1
$\begingroup$

For example, the sequence of triangular numbers can be expressed as $1/2 [n (n + 1)]$ with $n=1,2,3,4,...$ but is it possible to create a summation of everything remaining $(2,4,5,7,8,9,11,12,13,14,...)$? The problem I seem to have is the increasing amount of integers between each following triangular number.

$\endgroup$
2
$\begingroup$
ClearAll[f]
f[n_Integer] := Array[# (# + 1)/2 &, n, 1, Complement[Range[n (n + 1)/2], {##}] &]

f[5]

{2, 4, 5, 7, 8, 9, 11, 12, 13, 14}

Total @ f @ 5

85

You can get a closed form expression for the desired sum noting that (1) the sum of the first m triangular numbers is

Sum[n (n + 1)/2, {n, 1, m}]

1/6 m (1 + m) (2 + m)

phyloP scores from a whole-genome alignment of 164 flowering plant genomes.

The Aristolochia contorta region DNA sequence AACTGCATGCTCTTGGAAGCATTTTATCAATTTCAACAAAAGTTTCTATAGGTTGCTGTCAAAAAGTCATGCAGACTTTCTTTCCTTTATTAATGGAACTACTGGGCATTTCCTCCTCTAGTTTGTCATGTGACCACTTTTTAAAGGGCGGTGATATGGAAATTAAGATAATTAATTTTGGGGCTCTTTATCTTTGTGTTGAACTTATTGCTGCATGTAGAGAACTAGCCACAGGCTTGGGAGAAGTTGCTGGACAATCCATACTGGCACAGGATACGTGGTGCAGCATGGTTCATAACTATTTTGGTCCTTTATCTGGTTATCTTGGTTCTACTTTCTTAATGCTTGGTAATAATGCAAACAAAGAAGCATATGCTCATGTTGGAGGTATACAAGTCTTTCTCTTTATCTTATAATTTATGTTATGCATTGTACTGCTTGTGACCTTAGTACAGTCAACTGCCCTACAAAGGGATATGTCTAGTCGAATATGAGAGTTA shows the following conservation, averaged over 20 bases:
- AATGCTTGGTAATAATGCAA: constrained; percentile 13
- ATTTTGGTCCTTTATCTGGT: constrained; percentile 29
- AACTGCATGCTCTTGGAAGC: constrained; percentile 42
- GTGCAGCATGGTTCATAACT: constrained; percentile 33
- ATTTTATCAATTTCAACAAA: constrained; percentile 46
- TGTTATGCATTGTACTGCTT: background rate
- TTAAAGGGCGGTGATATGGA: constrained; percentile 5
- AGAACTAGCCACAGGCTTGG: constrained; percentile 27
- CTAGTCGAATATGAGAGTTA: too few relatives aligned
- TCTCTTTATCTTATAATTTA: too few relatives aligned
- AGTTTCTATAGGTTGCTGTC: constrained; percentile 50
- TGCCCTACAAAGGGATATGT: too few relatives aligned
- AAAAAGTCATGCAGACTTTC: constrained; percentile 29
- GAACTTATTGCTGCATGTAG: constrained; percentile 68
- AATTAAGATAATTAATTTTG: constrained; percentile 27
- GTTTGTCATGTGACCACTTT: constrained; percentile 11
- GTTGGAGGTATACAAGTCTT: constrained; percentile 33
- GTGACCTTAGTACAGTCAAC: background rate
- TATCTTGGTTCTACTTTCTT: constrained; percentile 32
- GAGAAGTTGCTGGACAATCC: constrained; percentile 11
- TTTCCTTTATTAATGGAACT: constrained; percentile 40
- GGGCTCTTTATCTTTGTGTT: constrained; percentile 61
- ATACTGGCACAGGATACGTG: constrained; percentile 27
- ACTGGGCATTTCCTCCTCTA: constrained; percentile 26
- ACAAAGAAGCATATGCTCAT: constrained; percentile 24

and (2) the sum of integers up to m(m+1)/2 is

m (m + 1)/2 (1 + m (m + 1)/2)/2

Taking the difference and Simplifying:

m (m + 1)/2 (1 + m (m + 1)/2)/2 - Sum[ n (n + 1)/2, {n, 1, m}] // FullSimplify

we get

1/24 (-1 + m) m (1 + m) (2 + 3 m)

We can get the same result by generating a list of sums using f and using FindSequenceFunction on the list:

t[m_] := FindSequenceFunction[Total[f @ #] & /@ Range[100]][m]
t[m]

1/24 (-1 + m) (2 m + 5 m^2 + 3 m^3)

 t[5]

85

$\endgroup$
  • $\begingroup$ Truly excellent answer. $\endgroup$ – KennyColnago Aug 1 '18 at 22:43
  • $\begingroup$ Thank you @KennyColnago. $\endgroup$ – kglr Aug 1 '18 at 22:45

Your Answer

By clicking “Post Your Answer”, you agree to our terms of service, privacy policy and cookie policy

Not the answer you're looking for? Browse other questions tagged or ask your own question.